“Renewable and bio-diesel, renewable natural gas, ethanol, and electricity are all seeing growth under the LCFS,” said CARB Executive officer Richard W. Corey. “Californians have the widest variety of cleaner low-carbon vehicles available anywhere in the country. The LCFS is catalyzing investments in these cleaner alternative fuels, providing consumers with more choices, and reducing emissions of toxic pollutants and greenhouse gases. These are key reasons why other states and nations are establishing similar programs.” Indeed, Oregon adopted its Clean Fuels Program (CFP) just a few years after California enacted the LCFS, and just this year we saw the adoption of a new LCFS-style program in Washington state. Several other states – including New Mexico, New York, and Minnesota – are considering the addition of such programs.
As these programs proliferate, renewable fuels markets will only grow, providing expanding opportunities for low-carbon fuel companies and their investors. California’s LCFS program and the sister programs it has inspired in other jurisdictions have created a complex, interactive matrix of fuel demand, low-CI fuel supply, renewable fuel CI changes, regulatory fiat, vehicle fleet changes, overriding state mandates, commercial arrangements, and competing programs. We foresee this matrix getting more complex in the future. For clients seeking a well-informed, forward-looking view of LCFS credit incentives to guide such investments, Stillwater has developed a unique methodology and database of assumptions, based our deep knowledge of the LCFS program and transportation fuels market, to model a California LCFS outlook through 2031 for our clients based on their specific needs. Unlike a static point-in-time view, our approach creates an active assessment based upon current trends and outlooks, thus accounting for the most recent events and analyses. Stillwater’s model is a powerful tool to help evaluate investment decisions and business strategies, test alternative future scenarios, and to inform decision-making.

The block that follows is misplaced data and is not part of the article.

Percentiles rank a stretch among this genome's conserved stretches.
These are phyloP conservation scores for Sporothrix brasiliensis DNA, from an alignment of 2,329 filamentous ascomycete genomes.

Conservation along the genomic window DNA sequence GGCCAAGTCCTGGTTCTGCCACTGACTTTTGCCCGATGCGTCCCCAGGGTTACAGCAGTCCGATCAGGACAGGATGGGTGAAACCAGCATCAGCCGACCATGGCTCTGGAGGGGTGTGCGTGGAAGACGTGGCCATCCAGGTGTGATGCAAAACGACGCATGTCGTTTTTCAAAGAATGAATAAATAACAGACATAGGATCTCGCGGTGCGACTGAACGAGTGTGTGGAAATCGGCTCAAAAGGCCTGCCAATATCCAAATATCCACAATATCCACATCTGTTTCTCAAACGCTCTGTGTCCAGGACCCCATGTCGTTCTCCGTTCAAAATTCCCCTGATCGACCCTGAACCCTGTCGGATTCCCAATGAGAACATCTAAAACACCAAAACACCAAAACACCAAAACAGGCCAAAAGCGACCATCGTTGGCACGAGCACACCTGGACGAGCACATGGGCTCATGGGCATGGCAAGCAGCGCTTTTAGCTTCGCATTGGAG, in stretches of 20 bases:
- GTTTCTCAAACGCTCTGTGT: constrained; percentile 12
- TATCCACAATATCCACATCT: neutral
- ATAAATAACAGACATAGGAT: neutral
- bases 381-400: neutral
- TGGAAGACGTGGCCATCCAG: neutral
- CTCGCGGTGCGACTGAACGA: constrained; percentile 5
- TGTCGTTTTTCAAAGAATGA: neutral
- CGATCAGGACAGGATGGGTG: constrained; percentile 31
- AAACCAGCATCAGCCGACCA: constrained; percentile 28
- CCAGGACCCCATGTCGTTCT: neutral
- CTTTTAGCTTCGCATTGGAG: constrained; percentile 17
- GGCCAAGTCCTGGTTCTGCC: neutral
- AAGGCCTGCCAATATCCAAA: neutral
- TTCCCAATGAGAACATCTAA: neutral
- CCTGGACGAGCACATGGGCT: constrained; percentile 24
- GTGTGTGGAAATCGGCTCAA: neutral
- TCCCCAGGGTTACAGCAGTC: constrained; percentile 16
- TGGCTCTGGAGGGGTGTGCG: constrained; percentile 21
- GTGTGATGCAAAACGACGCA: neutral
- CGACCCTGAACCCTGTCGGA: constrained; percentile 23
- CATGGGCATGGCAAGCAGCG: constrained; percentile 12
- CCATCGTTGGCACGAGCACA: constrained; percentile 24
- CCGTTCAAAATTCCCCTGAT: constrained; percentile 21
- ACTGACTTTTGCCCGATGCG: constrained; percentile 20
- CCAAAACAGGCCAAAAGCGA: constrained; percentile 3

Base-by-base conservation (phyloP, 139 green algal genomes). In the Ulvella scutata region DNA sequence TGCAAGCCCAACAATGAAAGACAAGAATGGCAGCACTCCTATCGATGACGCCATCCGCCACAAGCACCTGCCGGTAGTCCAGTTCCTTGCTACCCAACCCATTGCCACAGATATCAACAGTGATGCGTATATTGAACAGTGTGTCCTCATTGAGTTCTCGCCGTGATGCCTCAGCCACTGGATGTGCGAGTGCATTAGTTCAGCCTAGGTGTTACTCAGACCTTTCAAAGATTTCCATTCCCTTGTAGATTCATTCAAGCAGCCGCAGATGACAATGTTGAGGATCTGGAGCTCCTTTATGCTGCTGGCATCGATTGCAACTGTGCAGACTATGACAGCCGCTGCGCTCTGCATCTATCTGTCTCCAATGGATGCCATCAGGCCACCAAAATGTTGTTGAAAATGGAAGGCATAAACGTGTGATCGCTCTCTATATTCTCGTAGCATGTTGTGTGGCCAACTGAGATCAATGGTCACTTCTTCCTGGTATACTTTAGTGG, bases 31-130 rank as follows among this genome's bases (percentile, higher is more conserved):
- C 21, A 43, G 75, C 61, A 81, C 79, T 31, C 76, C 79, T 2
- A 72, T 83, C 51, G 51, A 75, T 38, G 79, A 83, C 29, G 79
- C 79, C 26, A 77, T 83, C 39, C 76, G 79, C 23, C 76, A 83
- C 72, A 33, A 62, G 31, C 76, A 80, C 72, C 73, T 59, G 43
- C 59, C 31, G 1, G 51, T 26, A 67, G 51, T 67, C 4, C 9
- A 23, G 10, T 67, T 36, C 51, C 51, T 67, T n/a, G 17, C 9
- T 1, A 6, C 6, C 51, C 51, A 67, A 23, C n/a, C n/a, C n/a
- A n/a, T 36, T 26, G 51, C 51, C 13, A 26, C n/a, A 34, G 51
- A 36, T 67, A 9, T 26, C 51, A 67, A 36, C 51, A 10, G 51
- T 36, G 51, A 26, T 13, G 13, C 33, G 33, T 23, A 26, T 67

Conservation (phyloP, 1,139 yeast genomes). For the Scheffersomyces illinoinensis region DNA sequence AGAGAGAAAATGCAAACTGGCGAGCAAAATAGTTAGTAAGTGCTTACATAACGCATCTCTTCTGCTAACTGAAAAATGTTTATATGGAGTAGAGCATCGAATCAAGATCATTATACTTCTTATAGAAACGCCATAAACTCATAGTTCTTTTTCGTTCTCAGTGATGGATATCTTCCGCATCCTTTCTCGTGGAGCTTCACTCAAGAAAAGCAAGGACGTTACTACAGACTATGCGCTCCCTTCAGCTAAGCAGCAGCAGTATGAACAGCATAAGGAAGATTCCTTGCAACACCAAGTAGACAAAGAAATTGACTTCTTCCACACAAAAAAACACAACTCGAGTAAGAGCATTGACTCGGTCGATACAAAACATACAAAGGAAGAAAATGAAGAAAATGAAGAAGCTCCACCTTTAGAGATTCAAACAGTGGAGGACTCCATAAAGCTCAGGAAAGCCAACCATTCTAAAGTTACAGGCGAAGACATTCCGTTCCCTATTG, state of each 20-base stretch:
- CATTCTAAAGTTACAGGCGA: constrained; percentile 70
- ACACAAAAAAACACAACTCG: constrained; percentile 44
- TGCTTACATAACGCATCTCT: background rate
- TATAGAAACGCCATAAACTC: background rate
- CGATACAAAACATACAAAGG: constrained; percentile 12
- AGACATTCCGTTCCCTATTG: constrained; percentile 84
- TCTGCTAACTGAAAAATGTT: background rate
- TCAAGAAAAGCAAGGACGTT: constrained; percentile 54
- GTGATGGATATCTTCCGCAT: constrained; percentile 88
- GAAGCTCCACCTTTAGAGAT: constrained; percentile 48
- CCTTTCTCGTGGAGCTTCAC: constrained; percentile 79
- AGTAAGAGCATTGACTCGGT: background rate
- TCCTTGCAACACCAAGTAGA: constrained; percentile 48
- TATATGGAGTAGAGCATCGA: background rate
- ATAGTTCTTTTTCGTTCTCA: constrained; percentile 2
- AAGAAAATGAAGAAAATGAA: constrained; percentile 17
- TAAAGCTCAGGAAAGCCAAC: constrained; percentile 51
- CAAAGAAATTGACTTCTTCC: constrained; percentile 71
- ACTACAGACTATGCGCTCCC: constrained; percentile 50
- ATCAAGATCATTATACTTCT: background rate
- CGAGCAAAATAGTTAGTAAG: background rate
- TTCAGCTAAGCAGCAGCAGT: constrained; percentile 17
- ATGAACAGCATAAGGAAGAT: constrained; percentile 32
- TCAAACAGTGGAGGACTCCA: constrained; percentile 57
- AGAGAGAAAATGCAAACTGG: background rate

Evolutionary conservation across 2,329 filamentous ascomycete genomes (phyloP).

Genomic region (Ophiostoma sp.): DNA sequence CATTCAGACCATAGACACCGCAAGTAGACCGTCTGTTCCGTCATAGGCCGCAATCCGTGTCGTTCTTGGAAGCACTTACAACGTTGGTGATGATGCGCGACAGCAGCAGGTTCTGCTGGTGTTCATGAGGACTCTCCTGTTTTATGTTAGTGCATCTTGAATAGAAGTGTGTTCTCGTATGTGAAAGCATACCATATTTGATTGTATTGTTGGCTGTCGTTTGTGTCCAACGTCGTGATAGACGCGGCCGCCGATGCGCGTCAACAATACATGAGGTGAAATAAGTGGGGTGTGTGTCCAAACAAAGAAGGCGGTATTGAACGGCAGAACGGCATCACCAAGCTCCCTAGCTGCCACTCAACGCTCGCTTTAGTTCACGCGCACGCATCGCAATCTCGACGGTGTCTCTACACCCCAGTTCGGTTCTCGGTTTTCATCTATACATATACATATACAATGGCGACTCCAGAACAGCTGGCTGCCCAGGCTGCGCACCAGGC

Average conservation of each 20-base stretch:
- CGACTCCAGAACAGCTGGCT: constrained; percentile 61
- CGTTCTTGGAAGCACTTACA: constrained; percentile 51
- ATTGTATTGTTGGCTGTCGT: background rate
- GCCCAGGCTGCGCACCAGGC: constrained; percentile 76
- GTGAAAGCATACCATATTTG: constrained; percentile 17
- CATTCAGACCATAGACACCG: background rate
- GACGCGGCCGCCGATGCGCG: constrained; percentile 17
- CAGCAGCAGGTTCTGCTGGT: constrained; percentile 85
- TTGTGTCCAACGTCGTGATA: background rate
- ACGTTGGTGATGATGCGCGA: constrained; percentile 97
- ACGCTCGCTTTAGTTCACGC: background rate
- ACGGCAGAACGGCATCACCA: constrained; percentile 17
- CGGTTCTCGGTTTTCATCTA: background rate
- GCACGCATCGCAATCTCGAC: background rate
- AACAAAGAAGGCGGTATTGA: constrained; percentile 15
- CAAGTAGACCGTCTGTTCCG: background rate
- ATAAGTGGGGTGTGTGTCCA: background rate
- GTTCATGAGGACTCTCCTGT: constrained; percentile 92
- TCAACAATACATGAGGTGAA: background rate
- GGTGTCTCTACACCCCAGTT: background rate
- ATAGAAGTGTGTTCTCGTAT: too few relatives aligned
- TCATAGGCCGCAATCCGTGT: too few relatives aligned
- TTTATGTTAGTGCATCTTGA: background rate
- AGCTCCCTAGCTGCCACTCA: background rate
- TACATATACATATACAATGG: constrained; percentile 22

Stillwater’s LCFS credit price outlook includes historical LCFS credit balances and prices as a foundation for understanding forward-looking curves. We also present three credit balance and credit price curves through 2031 – our “most likely” curves for both credit balances and credit prices in addition to high and low curves which serve to bound the outlook.
Stillwater’s price projections are based on our analysis of the supply of low-CI fuels in California, the demand for fossil gasoline and diesel, our outlook on carbon intensities of each fuel pool, the evolution of the vehicle fleet, and the ongoing development of the LCFS regulation. Overlaying the numerical analysis is Stillwater’s deep understanding of regulatory actions and the evolution in California, the commercial fuels market, fuels logistics, market structure and players.
Stillwater’s Bespoke, Ten-Year LCFS Credit Balance and Credit Price Outlook includes:
- A table of our annual projected values for LCFS credits.
- Graphs of the supply, demand, and carbon intensity trends that inform our view of the LCFS credit price curve.
- Commentary around CARB’s historic and expected actions to regulate LCFS credit pricing.
- Qualitative descriptions of all key variables and how the data and factors mentioned above influence the forecast.
Stillwater can also run additional scenario investigations utilizing the above-described proprietary model. In this way, Stillwater can evaluate your assumptions and produce unique credit balance and price curves based on these assumptions. Contact us to learn more about Stillwater’s Bespoke LCFS Outlook!